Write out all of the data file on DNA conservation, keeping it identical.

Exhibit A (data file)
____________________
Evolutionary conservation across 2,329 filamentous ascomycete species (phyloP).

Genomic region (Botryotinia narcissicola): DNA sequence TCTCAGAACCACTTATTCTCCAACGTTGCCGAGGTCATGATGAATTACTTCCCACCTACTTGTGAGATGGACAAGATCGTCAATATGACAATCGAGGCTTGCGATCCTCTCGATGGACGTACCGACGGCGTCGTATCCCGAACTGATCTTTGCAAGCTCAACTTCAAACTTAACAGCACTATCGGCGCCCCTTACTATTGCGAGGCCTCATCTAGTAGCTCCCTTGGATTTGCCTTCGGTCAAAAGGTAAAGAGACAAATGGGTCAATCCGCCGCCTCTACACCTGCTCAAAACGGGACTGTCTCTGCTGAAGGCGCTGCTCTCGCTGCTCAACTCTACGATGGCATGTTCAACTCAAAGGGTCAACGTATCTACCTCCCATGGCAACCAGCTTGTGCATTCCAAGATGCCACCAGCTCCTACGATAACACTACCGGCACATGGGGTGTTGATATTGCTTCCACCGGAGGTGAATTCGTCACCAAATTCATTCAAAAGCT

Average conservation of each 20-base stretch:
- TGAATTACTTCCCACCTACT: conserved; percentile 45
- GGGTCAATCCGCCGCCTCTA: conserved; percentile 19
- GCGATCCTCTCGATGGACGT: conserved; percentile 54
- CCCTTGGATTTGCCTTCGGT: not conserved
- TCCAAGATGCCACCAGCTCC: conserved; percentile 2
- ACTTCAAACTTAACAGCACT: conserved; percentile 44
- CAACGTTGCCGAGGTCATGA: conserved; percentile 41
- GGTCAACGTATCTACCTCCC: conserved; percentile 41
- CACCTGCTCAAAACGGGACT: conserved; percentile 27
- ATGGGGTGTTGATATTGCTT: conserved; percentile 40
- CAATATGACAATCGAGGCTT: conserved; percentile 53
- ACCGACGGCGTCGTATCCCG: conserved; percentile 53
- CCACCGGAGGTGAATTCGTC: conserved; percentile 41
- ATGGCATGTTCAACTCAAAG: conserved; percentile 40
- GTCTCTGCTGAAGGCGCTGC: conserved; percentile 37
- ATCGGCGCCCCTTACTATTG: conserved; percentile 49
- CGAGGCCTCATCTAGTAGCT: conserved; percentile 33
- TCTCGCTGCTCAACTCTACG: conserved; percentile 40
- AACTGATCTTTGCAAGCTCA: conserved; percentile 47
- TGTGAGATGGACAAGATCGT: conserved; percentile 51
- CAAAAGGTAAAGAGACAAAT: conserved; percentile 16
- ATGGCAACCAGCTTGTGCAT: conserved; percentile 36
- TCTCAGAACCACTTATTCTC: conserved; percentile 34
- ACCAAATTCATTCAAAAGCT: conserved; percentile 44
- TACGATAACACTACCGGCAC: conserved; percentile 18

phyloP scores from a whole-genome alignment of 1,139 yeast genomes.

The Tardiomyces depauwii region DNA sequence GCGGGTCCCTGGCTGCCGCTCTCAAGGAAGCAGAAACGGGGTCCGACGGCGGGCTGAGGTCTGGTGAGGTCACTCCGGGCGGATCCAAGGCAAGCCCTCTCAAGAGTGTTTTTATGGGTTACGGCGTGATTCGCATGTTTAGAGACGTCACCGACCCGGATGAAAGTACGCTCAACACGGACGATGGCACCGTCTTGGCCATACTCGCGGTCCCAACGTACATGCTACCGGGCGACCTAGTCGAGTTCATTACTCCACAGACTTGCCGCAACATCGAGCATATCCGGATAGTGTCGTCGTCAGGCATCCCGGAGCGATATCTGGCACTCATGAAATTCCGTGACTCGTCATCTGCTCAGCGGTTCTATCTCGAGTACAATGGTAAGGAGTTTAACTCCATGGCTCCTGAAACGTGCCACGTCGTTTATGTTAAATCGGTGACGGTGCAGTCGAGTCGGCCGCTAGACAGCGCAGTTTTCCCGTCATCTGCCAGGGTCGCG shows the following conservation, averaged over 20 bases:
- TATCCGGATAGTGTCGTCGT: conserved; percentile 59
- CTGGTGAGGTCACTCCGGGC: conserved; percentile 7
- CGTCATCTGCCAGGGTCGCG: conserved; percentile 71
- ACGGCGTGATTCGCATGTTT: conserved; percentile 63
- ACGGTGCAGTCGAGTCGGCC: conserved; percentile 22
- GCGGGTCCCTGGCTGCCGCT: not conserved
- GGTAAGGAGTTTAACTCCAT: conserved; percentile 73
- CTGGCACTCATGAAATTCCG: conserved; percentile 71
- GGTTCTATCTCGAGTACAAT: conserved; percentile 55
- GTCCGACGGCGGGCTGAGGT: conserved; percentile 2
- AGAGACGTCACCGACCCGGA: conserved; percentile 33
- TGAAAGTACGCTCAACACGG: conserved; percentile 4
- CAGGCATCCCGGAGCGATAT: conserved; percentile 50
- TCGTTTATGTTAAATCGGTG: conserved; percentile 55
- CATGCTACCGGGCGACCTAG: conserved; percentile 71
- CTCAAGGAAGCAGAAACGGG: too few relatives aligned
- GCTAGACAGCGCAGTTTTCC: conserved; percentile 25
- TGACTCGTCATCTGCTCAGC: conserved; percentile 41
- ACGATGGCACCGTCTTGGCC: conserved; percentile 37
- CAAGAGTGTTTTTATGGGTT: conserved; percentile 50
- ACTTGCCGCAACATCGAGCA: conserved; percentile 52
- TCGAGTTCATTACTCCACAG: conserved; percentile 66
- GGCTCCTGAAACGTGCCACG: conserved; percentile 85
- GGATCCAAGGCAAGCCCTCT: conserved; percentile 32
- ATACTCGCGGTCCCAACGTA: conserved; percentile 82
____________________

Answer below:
Evolutionary conservation across 2,329 filamentous ascomycete species (phyloP).

Genomic region (Botryotinia narcissicola): DNA sequence TCTCAGAACCACTTATTCTCCAACGTTGCCGAGGTCATGATGAATTACTTCCCACCTACTTGTGAGATGGACAAGATCGTCAATATGACAATCGAGGCTTGCGATCCTCTCGATGGACGTACCGACGGCGTCGTATCCCGAACTGATCTTTGCAAGCTCAACTTCAAACTTAACAGCACTATCGGCGCCCCTTACTATTGCGAGGCCTCATCTAGTAGCTCCCTTGGATTTGCCTTCGGTCAAAAGGTAAAGAGACAAATGGGTCAATCCGCCGCCTCTACACCTGCTCAAAACGGGACTGTCTCTGCTGAAGGCGCTGCTCTCGCTGCTCAACTCTACGATGGCATGTTCAACTCAAAGGGTCAACGTATCTACCTCCCATGGCAACCAGCTTGTGCATTCCAAGATGCCACCAGCTCCTACGATAACACTACCGGCACATGGGGTGTTGATATTGCTTCCACCGGAGGTGAATTCGTCACCAAATTCATTCAAAAGCT

Average conservation of each 20-base stretch:
- TGAATTACTTCCCACCTACT: conserved; percentile 45
- GGGTCAATCCGCCGCCTCTA: conserved; percentile 19
- GCGATCCTCTCGATGGACGT: conserved; percentile 54
- CCCTTGGATTTGCCTTCGGT: not conserved
- TCCAAGATGCCACCAGCTCC: conserved; percentile 2
- ACTTCAAACTTAACAGCACT: conserved; percentile 44
- CAACGTTGCCGAGGTCATGA: conserved; percentile 41
- GGTCAACGTATCTACCTCCC: conserved; percentile 41
- CACCTGCTCAAAACGGGACT: conserved; percentile 27
- ATGGGGTGTTGATATTGCTT: conserved; percentile 40
- CAATATGACAATCGAGGCTT: conserved; percentile 53
- ACCGACGGCGTCGTATCCCG: conserved; percentile 53
- CCACCGGAGGTGAATTCGTC: conserved; percentile 41
- ATGGCATGTTCAACTCAAAG: conserved; percentile 40
- GTCTCTGCTGAAGGCGCTGC: conserved; percentile 37
- ATCGGCGCCCCTTACTATTG: conserved; percentile 49
- CGAGGCCTCATCTAGTAGCT: conserved; percentile 33
- TCTCGCTGCTCAACTCTACG: conserved; percentile 40
- AACTGATCTTTGCAAGCTCA: conserved; percentile 47
- TGTGAGATGGACAAGATCGT: conserved; percentile 51
- CAAAAGGTAAAGAGACAAAT: conserved; percentile 16
- ATGGCAACCAGCTTGTGCAT: conserved; percentile 36
- TCTCAGAACCACTTATTCTC: conserved; percentile 34
- ACCAAATTCATTCAAAAGCT: conserved; percentile 44
- TACGATAACACTACCGGCAC: conserved; percentile 18

phyloP scores from a whole-genome alignment of 1,139 yeast genomes.

The Tardiomyces depauwii region DNA sequence GCGGGTCCCTGGCTGCCGCTCTCAAGGAAGCAGAAACGGGGTCCGACGGCGGGCTGAGGTCTGGTGAGGTCACTCCGGGCGGATCCAAGGCAAGCCCTCTCAAGAGTGTTTTTATGGGTTACGGCGTGATTCGCATGTTTAGAGACGTCACCGACCCGGATGAAAGTACGCTCAACACGGACGATGGCACCGTCTTGGCCATACTCGCGGTCCCAACGTACATGCTACCGGGCGACCTAGTCGAGTTCATTACTCCACAGACTTGCCGCAACATCGAGCATATCCGGATAGTGTCGTCGTCAGGCATCCCGGAGCGATATCTGGCACTCATGAAATTCCGTGACTCGTCATCTGCTCAGCGGTTCTATCTCGAGTACAATGGTAAGGAGTTTAACTCCATGGCTCCTGAAACGTGCCACGTCGTTTATGTTAAATCGGTGACGGTGCAGTCGAGTCGGCCGCTAGACAGCGCAGTTTTCCCGTCATCTGCCAGGGTCGCG shows the following conservation, averaged over 20 bases:
- TATCCGGATAGTGTCGTCGT: conserved; percentile 59
- CTGGTGAGGTCACTCCGGGC: conserved; percentile 7
- CGTCATCTGCCAGGGTCGCG: conserved; percentile 71
- ACGGCGTGATTCGCATGTTT: conserved; percentile 63
- ACGGTGCAGTCGAGTCGGCC: conserved; percentile 22
- GCGGGTCCCTGGCTGCCGCT: not conserved
- GGTAAGGAGTTTAACTCCAT: conserved; percentile 73
- CTGGCACTCATGAAATTCCG: conserved; percentile 71
- GGTTCTATCTCGAGTACAAT: conserved; percentile 55
- GTCCGACGGCGGGCTGAGGT: conserved; percentile 2
- AGAGACGTCACCGACCCGGA: conserved; percentile 33
- TGAAAGTACGCTCAACACGG: conserved; percentile 4
- CAGGCATCCCGGAGCGATAT: conserved; percentile 50
- TCGTTTATGTTAAATCGGTG: conserved; percentile 55
- CATGCTACCGGGCGACCTAG: conserved; percentile 71
- CTCAAGGAAGCAGAAACGGG: too few relatives aligned
- GCTAGACAGCGCAGTTTTCC: conserved; percentile 25
- TGACTCGTCATCTGCTCAGC: conserved; percentile 41
- ACGATGGCACCGTCTTGGCC: conserved; percentile 37
- CAAGAGTGTTTTTATGGGTT: conserved; percentile 50
- ACTTGCCGCAACATCGAGCA: conserved; percentile 52
- TCGAGTTCATTACTCCACAG: conserved; percentile 66
- GGCTCCTGAAACGTGCCACG: conserved; percentile 85
- GGATCCAAGGCAAGCCCTCT: conserved; percentile 32
- ATACTCGCGGTCCCAACGTA: conserved; percentile 82